Many Californians are struggling with unaffordable levels of debt. While many people qualify to file for bankruptcy, some never do. For some people, filing for bankruptcy is the best solution to managing their debts. Deciding if you should file for bankruptcy will depend on your financial circumstances and the potential ramifications. An experienced bankruptcy attorney at The Shulman Law Office can help you to determine whether bankruptcy is the right choice for your situation. Knowing the upsides and downsides of filing for bankruptcy can help you to decide if and when you should file a bankruptcy petition.

What are the upsides to filing for bankruptcy?

Filing for bankruptcy offers multiple benefits for people who are unable to afford their payments. Some of these advantages provide good reasons for people to consider filing for bankruptcy.

Issuance of an automatic stay

When you file a bankruptcy petition, the bankruptcy court will issue an automatic stay. This is an injunction that prohibits your creditors from engaging in any further collection activities. The stay does not eliminate your debt, but any debt collection activities will be suspended until the stay is lifted or your bankruptcy case is over. The automatic stay will end letters and calls from debt collectors, wage garnishments, foreclosure proceedings, creditor lawsuits, and repossessions.

If one of your creditors continues to engage in debt collection activities after the automatic stay has been issued, your bankruptcy attorney can file a motion with the bankruptcy court to hold the creditor in contempt of court. The court can then force them to stop trying to collect on the debt and order them to pay a fine and possibly pay damages to you.

An automatic stay in a bankruptcy case will not stop tax audits, criminal proceedings, child support, alimony, or efforts to collect the debt from cosigners. If you previously filed for bankruptcy during the last year, you can ask the court to extend the initial automatic stay. However, if you have filed for bankruptcy several times during the past year, the automatic stay will have to be ordered by the court.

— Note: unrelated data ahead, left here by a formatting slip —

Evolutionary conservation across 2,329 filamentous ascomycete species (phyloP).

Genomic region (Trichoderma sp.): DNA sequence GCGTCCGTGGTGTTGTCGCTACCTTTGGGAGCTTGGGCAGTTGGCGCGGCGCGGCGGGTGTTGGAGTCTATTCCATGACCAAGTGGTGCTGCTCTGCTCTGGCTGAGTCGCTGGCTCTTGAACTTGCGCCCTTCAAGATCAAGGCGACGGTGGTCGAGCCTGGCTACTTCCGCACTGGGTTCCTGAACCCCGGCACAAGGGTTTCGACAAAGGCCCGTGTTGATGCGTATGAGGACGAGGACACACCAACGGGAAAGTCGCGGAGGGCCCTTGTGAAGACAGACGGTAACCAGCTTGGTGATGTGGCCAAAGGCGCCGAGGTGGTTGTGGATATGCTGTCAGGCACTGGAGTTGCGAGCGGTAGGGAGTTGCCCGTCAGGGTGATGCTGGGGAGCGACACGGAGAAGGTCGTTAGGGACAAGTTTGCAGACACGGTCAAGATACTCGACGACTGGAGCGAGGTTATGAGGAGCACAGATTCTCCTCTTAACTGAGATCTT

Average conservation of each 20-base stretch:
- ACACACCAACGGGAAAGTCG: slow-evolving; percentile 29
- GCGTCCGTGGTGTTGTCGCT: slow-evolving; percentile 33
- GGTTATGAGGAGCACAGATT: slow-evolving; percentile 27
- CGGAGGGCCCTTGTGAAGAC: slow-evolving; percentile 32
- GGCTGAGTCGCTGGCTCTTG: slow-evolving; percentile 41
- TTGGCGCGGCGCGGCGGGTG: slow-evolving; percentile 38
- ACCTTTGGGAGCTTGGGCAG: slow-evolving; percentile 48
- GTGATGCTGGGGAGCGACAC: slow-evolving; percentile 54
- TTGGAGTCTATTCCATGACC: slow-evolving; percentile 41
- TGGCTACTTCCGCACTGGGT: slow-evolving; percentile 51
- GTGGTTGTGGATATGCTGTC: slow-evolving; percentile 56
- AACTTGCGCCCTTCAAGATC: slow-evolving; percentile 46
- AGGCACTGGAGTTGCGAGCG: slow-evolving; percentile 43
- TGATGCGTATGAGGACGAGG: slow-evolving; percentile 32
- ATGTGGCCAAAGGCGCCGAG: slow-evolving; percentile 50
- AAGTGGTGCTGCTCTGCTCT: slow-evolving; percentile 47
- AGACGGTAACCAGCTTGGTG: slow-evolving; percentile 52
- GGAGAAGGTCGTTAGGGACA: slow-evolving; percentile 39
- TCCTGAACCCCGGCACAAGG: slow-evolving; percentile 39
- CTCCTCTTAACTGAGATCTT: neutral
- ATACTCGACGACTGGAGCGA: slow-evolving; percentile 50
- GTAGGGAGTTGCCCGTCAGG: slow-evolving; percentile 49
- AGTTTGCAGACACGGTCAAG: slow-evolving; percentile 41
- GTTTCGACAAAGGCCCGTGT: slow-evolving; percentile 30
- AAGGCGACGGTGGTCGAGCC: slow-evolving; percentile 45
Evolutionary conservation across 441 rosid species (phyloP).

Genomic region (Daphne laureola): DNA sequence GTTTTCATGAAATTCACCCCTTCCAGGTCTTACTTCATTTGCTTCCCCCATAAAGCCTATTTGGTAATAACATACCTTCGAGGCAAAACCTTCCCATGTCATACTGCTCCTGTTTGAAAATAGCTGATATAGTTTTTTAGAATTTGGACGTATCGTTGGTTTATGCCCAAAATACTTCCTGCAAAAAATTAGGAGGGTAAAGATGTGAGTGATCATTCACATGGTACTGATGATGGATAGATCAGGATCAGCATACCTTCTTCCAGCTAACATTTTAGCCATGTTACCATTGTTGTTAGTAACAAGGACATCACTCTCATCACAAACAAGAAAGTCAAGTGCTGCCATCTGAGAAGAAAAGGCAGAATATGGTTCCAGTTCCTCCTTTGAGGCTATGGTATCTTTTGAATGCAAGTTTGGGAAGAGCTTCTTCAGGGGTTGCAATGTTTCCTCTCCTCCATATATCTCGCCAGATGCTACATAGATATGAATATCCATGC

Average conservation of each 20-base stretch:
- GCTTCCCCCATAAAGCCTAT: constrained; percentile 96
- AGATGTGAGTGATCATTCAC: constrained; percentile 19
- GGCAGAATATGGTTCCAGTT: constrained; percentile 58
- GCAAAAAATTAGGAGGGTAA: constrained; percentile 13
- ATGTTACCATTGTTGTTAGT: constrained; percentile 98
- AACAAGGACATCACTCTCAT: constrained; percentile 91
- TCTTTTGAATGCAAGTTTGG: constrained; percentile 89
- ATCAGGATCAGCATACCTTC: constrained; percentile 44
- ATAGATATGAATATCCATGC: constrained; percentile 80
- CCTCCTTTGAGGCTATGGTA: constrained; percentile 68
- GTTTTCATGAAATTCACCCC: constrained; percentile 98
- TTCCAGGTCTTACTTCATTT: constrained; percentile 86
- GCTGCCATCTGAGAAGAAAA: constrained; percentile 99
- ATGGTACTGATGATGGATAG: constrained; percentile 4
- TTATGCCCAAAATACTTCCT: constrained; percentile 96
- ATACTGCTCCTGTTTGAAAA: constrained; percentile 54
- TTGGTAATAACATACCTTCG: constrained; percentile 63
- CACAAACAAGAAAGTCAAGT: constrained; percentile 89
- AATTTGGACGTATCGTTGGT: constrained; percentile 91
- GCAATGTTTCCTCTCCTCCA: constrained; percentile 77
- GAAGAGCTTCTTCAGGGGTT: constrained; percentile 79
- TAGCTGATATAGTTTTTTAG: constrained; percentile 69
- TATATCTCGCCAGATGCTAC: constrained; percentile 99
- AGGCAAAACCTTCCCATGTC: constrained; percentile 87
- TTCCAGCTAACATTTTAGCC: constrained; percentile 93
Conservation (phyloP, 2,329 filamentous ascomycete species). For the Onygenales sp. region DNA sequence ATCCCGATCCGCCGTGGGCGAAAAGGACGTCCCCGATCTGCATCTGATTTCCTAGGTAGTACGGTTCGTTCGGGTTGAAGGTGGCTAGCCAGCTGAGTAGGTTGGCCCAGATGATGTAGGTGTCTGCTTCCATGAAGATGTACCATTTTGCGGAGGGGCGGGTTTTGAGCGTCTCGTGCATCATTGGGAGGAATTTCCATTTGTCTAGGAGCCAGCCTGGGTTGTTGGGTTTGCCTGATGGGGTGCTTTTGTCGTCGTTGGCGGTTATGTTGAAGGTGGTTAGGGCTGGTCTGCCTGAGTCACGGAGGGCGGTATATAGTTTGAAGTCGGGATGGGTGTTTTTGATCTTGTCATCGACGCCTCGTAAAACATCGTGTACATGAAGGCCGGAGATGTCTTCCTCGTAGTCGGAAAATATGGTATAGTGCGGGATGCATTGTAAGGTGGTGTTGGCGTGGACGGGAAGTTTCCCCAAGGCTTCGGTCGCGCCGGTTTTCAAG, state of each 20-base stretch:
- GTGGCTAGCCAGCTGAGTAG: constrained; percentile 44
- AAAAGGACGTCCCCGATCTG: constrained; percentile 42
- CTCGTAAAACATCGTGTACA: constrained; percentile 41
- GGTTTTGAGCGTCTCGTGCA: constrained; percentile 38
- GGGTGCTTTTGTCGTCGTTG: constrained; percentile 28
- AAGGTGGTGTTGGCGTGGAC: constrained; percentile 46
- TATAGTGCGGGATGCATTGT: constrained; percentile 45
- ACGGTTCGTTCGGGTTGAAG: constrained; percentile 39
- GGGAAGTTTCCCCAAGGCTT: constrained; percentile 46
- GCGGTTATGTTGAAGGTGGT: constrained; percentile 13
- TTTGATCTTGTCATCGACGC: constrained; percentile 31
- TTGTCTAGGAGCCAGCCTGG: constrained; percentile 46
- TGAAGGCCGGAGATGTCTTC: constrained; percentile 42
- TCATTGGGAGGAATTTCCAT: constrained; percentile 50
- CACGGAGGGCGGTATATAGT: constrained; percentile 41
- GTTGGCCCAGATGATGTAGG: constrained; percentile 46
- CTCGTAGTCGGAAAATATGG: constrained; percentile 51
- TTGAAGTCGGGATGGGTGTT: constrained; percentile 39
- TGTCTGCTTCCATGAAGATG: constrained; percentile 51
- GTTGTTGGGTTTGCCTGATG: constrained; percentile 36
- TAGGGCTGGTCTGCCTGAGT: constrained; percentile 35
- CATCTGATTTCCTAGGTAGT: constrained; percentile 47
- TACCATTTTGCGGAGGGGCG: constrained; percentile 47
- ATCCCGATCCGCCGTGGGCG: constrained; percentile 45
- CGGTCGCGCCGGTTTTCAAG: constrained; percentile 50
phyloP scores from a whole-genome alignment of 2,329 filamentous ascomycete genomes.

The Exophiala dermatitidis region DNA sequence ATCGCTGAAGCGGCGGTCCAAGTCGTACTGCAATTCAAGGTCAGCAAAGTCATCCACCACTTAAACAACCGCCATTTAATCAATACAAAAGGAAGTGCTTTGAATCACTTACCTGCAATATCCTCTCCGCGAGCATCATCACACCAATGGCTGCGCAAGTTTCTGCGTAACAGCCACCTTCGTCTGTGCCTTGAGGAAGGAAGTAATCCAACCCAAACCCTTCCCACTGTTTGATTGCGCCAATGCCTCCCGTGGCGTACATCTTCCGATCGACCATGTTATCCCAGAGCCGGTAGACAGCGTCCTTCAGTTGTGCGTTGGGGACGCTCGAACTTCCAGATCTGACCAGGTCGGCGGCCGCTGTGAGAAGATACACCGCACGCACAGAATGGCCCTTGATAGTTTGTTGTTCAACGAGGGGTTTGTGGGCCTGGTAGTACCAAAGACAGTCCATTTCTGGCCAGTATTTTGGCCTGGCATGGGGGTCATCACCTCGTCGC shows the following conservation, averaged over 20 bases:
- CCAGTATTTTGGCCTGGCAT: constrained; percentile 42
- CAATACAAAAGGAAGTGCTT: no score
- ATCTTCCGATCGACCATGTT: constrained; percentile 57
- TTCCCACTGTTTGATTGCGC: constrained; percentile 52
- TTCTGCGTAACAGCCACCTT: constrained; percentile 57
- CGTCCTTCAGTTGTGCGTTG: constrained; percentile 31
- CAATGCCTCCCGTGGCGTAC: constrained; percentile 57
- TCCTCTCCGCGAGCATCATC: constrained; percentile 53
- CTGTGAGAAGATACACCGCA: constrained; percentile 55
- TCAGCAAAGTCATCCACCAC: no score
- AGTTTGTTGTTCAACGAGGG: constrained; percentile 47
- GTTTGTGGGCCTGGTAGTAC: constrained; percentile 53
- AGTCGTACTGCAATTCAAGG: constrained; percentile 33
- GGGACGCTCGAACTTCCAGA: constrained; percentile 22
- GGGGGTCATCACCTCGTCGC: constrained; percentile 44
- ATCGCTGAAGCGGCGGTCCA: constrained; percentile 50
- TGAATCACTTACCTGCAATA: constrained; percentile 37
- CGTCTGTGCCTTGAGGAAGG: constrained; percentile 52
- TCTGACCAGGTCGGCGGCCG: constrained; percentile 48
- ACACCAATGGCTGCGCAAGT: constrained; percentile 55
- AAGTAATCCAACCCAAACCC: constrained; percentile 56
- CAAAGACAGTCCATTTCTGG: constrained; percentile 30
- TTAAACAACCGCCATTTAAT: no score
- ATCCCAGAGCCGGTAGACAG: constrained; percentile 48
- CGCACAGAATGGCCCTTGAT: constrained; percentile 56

Ability to discharge debts

While some types of debts are non-dischargeable in bankruptcy, others can be discharged. When a debt is discharged, it ends your obligation to repay it. When your bankruptcy case is over, the creditor for a discharged debt may not resume collection activities. Dischargeable debts include many types of unsecured debts, including medical bills, credit card debt, and personal loans. Secured debts will not be discharged, however. There are also certain types of debts that cannot be discharged in bankruptcy, including back child support and alimony, student loans, certain types of taxes, criminal restitution, and others.

Bankruptcy exemptions

California has two bankruptcy exemption systems that you can choose from. Exempt property is not included in your bankruptcy estate and cannot be sold by the trustee to repay your creditors. The exemptions let you keep the exempted property after you file for bankruptcy. Some exemptions apply to specific types of assets while others apply to property worth up to a specific dollar amount. Other exemptions can be applied to anything that you own. Bankruptcy exemptions help you to save some of your property during and after your bankruptcy case.